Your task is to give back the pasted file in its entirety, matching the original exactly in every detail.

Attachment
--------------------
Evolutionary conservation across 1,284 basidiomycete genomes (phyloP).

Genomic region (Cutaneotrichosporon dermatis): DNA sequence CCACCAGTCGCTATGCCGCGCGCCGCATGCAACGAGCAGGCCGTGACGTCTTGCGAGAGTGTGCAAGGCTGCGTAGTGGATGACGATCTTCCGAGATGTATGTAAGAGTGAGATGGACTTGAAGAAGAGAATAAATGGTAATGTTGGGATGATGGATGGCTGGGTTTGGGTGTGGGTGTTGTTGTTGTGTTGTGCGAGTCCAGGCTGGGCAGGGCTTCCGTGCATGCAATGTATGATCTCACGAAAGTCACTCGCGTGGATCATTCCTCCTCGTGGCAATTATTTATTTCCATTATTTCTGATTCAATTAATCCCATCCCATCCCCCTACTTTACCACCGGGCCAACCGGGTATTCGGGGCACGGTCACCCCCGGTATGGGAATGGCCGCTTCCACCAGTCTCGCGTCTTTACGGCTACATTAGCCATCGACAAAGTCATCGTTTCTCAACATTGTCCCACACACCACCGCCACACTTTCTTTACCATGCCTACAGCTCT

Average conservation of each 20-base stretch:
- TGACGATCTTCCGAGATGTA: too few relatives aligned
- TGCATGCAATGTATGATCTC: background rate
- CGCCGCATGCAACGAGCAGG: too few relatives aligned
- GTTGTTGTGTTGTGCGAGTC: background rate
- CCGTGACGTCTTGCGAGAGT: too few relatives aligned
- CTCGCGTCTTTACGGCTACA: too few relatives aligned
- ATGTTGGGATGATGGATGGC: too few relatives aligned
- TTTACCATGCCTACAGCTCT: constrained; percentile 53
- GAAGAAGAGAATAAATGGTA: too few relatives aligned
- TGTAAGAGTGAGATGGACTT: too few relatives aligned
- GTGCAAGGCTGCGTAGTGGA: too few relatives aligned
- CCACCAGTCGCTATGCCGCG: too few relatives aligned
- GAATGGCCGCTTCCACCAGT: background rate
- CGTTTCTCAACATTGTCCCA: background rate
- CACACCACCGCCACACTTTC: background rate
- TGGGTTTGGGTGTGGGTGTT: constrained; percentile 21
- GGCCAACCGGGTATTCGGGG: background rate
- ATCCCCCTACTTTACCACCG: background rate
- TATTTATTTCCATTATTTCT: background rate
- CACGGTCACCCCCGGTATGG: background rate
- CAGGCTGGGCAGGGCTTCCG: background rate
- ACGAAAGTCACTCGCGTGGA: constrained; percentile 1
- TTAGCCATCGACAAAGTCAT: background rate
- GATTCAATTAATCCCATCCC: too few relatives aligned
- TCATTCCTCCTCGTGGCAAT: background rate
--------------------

Evolutionary conservation across 1,284 basidiomycete genomes (phyloP).

Genomic region (Cutaneotrichosporon dermatis): DNA sequence CCACCAGTCGCTATGCCGCGCGCCGCATGCAACGAGCAGGCCGTGACGTCTTGCGAGAGTGTGCAAGGCTGCGTAGTGGATGACGATCTTCCGAGATGTATGTAAGAGTGAGATGGACTTGAAGAAGAGAATAAATGGTAATGTTGGGATGATGGATGGCTGGGTTTGGGTGTGGGTGTTGTTGTTGTGTTGTGCGAGTCCAGGCTGGGCAGGGCTTCCGTGCATGCAATGTATGATCTCACGAAAGTCACTCGCGTGGATCATTCCTCCTCGTGGCAATTATTTATTTCCATTATTTCTGATTCAATTAATCCCATCCCATCCCCCTACTTTACCACCGGGCCAACCGGGTATTCGGGGCACGGTCACCCCCGGTATGGGAATGGCCGCTTCCACCAGTCTCGCGTCTTTACGGCTACATTAGCCATCGACAAAGTCATCGTTTCTCAACATTGTCCCACACACCACCGCCACACTTTCTTTACCATGCCTACAGCTCT

Average conservation of each 20-base stretch:
- TGACGATCTTCCGAGATGTA: too few relatives aligned
- TGCATGCAATGTATGATCTC: background rate
- CGCCGCATGCAACGAGCAGG: too few relatives aligned
- GTTGTTGTGTTGTGCGAGTC: background rate
- CCGTGACGTCTTGCGAGAGT: too few relatives aligned
- CTCGCGTCTTTACGGCTACA: too few relatives aligned
- ATGTTGGGATGATGGATGGC: too few relatives aligned
- TTTACCATGCCTACAGCTCT: constrained; percentile 53
- GAAGAAGAGAATAAATGGTA: too few relatives aligned
- TGTAAGAGTGAGATGGACTT: too few relatives aligned
- GTGCAAGGCTGCGTAGTGGA: too few relatives aligned
- CCACCAGTCGCTATGCCGCG: too few relatives aligned
- GAATGGCCGCTTCCACCAGT: background rate
- CGTTTCTCAACATTGTCCCA: background rate
- CACACCACCGCCACACTTTC: background rate
- TGGGTTTGGGTGTGGGTGTT: constrained; percentile 21
- GGCCAACCGGGTATTCGGGG: background rate
- ATCCCCCTACTTTACCACCG: background rate
- TATTTATTTCCATTATTTCT: background rate
- CACGGTCACCCCCGGTATGG: background rate
- CAGGCTGGGCAGGGCTTCCG: background rate
- ACGAAAGTCACTCGCGTGGA: constrained; percentile 1
- TTAGCCATCGACAAAGTCAT: background rate
- GATTCAATTAATCCCATCCC: too few relatives aligned
- TCATTCCTCCTCGTGGCAAT: background rate